Jump to content

monophonic

Members
  • Content Count

    615
  • Joined

  • Last visited

Community Reputation

509 Excellent

About monophonic

  • Rank
    Spacecraft Engineer

Recent Profile Visitors

The recent visitors block is disabled and is not being shown to other users.

  1. Awesome! And genuinely scary. But in a good way, 1990 scary, not 2020 scary. Thank you!
  2. Hey, the goal is to break off a piece and collect it for processing. There is a still better technology for doing exactly that, one that doesn't involve imparting any impulse on the mining vessel nor shooting the broken off pieces in unpredictable directions at inconvenient velocities. Circular saws. Just cut off the piece you want, you can even have it attached to whatever means you use to move it into the refinery systems ahead of time. No need to waste dV chasing after runaway bits. Except if your asteroid is a loose pile of rubble like Bennu, shovels.
  3. Most tanks use tungsten rods to kill other tanks anyway. Some have used uranium rods, but that has been somewhat disapproved of. Of course dropping them from orbit is less polluting that using crude chemical reactions to accelerate the rods. Just don't ask about how the rods got into orbit in the first place.
  4. Indeed, I mean, have we even got any purported pictures of NGAD let alone official confirmed imagery of any sort? All I have seen on that is one interview saying that it happened and did fly as the model predicted, but...
  5. That's just under 2 years completely under wrap. A-12 first flew in April 1962 and YF-12 was publicly announced in February 1964. I'll give you that they kept the original Oxcart variant a secret a lot longer, but that was only plausible because the other variants existed and were publicly known about.
  6. It's really hard to chooce between A9/A10/A11, UR-700 and Sea Dragon. They all share the same feeling of trying to push technology a little bit too much, yet still don't look like they couldn't have worked had they been built. For actually built rockets, I dunno, most rockets feel like all the others to me. Like, that one is different color or a little bit different shape but they all get the job done. Maybe I have some fondness to the Shuttle and Ariane 5, mainly because they were the main contenders for mentions in the medias when I grew up.
  7. Yes. Yes it really is called that. Well, very close anyway. https://en.wikipedia.org/wiki/People's_Liberation_Army_Naval_Air_Force
  8. Thoughts on one of the older ways of rocketry: composite tanks inside a metal hull? How about a definitely counter-intuitive variant: metal hull-tank walls with composite bulkheads?
  9. The opposite does not follow either. If profit culture wasn't so prevalent no-one would have ever been fired for raising concerns about safety issues. Yet that has happened repeatedly. People can do extraordinarily stupid things if they are pushed for results. I wouldn't believe anyone would have done such a thing again after SK751, but am certain that I do not know it. NASA can't leave astronauts lives hanging on beliefs and thinkings, they have to do better than that. They need to know. Of course political pressure has been mentioned, but all that means is even weaker arguments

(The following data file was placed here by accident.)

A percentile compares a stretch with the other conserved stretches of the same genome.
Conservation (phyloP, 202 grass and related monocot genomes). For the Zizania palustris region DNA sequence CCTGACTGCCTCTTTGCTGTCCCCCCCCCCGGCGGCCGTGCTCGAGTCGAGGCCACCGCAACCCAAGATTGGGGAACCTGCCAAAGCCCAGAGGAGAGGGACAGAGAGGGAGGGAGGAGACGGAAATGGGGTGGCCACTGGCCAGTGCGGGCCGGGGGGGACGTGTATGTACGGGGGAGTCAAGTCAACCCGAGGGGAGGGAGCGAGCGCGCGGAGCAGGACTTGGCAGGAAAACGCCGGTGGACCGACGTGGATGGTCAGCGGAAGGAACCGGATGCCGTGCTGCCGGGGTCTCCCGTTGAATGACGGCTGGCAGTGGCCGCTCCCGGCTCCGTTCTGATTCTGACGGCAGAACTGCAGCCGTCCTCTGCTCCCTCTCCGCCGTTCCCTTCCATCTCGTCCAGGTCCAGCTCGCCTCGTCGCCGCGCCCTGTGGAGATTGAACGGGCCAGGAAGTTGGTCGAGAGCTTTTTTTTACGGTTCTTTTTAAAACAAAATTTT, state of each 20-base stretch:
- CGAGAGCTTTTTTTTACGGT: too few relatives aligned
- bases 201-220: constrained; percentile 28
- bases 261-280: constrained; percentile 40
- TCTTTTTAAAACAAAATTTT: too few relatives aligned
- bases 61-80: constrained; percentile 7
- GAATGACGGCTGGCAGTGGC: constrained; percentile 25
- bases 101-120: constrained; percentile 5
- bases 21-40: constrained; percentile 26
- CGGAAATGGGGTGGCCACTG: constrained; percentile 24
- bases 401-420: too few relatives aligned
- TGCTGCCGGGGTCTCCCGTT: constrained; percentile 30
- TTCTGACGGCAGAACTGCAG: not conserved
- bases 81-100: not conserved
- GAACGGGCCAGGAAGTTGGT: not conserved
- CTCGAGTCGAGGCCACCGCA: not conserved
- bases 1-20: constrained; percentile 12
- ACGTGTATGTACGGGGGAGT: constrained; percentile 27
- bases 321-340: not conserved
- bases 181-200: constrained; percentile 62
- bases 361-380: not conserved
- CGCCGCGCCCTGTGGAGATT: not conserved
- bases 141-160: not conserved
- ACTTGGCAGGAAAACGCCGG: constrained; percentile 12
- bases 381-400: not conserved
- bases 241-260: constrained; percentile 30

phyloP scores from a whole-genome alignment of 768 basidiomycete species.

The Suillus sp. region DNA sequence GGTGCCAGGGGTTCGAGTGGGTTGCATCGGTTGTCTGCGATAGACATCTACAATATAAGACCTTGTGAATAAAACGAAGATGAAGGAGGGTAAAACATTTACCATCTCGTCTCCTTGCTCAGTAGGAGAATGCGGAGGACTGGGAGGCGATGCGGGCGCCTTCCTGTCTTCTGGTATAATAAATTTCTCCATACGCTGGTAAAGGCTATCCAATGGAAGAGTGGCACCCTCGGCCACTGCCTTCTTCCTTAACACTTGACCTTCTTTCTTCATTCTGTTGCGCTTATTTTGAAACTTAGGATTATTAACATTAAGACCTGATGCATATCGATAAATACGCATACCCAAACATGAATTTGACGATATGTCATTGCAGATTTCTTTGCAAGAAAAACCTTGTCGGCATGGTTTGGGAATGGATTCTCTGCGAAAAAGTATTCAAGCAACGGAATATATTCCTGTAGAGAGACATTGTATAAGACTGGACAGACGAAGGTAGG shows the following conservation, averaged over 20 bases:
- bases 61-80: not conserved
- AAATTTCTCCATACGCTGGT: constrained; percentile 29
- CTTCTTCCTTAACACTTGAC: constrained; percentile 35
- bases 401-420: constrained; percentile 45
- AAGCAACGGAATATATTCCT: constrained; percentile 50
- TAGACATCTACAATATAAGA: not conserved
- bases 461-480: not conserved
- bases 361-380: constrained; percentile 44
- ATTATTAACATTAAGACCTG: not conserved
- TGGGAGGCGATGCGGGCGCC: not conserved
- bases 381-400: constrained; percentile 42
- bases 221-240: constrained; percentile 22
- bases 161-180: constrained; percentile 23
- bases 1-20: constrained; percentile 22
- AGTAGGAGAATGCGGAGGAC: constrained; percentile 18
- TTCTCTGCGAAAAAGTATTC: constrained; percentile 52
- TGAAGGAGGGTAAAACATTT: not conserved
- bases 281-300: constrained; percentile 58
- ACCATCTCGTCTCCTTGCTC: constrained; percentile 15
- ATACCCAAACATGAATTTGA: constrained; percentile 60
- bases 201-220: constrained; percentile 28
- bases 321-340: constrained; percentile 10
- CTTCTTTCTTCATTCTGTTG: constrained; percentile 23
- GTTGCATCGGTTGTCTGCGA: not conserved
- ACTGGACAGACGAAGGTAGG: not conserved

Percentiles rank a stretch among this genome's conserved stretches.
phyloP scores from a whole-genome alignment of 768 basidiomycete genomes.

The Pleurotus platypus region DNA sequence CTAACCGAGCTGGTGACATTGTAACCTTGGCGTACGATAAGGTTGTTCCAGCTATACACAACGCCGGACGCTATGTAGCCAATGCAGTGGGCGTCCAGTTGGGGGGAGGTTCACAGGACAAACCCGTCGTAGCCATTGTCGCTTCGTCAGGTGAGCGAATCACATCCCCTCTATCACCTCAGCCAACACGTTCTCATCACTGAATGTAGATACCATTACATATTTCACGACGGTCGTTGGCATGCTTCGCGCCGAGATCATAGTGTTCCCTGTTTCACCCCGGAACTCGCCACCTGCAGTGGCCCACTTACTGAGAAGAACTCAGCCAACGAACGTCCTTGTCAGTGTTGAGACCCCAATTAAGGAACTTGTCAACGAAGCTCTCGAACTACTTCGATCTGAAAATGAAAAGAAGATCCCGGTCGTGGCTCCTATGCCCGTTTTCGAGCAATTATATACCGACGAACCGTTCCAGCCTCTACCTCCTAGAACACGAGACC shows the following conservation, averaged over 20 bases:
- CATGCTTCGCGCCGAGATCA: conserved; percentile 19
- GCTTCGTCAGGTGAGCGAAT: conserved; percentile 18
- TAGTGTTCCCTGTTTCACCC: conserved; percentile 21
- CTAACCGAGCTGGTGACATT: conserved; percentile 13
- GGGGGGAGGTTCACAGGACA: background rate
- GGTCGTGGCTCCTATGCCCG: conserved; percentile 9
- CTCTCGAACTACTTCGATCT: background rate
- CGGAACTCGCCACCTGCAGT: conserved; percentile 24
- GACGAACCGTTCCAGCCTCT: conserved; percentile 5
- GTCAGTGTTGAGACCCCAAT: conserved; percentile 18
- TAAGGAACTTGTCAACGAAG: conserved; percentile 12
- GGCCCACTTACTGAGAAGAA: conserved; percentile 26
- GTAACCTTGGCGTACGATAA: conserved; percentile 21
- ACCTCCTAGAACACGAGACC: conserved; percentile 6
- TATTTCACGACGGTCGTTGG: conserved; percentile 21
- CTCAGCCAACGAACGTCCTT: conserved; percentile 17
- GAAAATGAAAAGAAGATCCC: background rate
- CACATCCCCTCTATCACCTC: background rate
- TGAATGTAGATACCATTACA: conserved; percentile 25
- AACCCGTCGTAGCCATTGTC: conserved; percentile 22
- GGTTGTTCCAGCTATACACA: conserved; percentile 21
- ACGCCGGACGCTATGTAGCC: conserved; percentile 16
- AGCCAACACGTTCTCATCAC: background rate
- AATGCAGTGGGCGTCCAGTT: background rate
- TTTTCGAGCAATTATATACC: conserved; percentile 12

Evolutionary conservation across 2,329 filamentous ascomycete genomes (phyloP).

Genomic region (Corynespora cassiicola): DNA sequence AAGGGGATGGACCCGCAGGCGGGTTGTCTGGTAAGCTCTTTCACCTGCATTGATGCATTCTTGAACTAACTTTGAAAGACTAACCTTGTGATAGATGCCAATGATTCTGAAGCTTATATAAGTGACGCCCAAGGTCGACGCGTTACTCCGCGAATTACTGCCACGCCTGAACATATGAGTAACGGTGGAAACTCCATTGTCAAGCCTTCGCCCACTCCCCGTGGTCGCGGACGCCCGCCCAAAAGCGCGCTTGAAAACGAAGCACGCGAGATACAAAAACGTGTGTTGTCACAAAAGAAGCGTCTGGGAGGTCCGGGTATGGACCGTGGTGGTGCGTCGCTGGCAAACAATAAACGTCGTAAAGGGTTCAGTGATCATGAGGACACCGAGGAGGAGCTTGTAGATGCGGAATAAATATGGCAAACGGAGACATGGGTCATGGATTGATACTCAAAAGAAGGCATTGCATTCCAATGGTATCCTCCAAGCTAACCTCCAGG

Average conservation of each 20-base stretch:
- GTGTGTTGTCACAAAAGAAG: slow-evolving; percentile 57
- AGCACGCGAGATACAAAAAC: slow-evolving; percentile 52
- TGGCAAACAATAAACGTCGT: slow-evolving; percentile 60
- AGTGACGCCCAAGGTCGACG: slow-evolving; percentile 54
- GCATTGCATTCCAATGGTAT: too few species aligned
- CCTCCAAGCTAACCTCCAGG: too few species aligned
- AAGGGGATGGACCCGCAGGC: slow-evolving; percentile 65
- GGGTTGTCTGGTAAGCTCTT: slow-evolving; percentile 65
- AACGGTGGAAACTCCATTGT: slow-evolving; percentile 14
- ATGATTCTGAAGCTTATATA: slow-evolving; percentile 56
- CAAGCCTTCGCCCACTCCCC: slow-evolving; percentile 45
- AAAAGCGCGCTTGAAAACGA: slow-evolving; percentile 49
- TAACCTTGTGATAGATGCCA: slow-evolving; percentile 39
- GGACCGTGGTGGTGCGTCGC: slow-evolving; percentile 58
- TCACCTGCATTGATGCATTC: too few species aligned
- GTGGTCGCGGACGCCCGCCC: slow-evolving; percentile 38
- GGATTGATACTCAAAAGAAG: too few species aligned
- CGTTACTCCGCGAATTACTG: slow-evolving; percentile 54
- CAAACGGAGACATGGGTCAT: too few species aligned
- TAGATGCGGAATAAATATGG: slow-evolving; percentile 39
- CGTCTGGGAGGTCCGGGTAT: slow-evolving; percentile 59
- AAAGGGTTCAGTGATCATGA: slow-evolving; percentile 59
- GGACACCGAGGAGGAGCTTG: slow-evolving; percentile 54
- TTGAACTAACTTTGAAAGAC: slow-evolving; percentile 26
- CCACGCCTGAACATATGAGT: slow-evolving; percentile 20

10. Yes, they share the same corporate leadership. Ergo they potentially share corporate culture including corporate safety culture. Therefore potential safety concerns at Boeing's aviation side can be a reason to do an audit of the safety culture at their space side. You are right in that NASA does not have to concern themselves with actually inspecting the aviation side. As long as things are known to be fine in the space side of Boeing, it would not matter for Commercial Crew if 737s were dropping like flies... Plus FAA will be doing a number on the aviation side anyway if the allegat
  11. Wait? Three pages about Musk and safety in general? But no-one has mentioned even in passing that the other company under scrutiny has recently been implicated in omitting safety critical information from the operating manuals of a flagship product? And that has possibly contributed in a loss of passenger lives event? Of course the investigation is still very much ongoing so the officials cannot openly mention it - just as they cannot openly mention the other one's substance use habits. Just reminds us that there are more than one side in a coin.
  12. Decoys are physical things, although they do belong under the broader concept of jamming. What you have been describing is better categorized into deceptive jamming techniques. Have you considered how your technique behaves in non-trivial acoustic environments e.g. surface duct or bottom bounce conditions? And especially when some emitters are in a different region from others? (a quick reference of sound paths for those who want one: http://www.oc.nps.edu/~bird/oc2930/acoustics/summary.html )
  13. "The constantly-changing acronym" would fit in the Culture names theme SpaceX has had going with the barges pretty well. I like that! Because when they do... third reich.
  14. These guys might be interested in cheaper bricks. Most 3D printing building systems seem to extrude concrete like materials though.
×
×
  • Create New...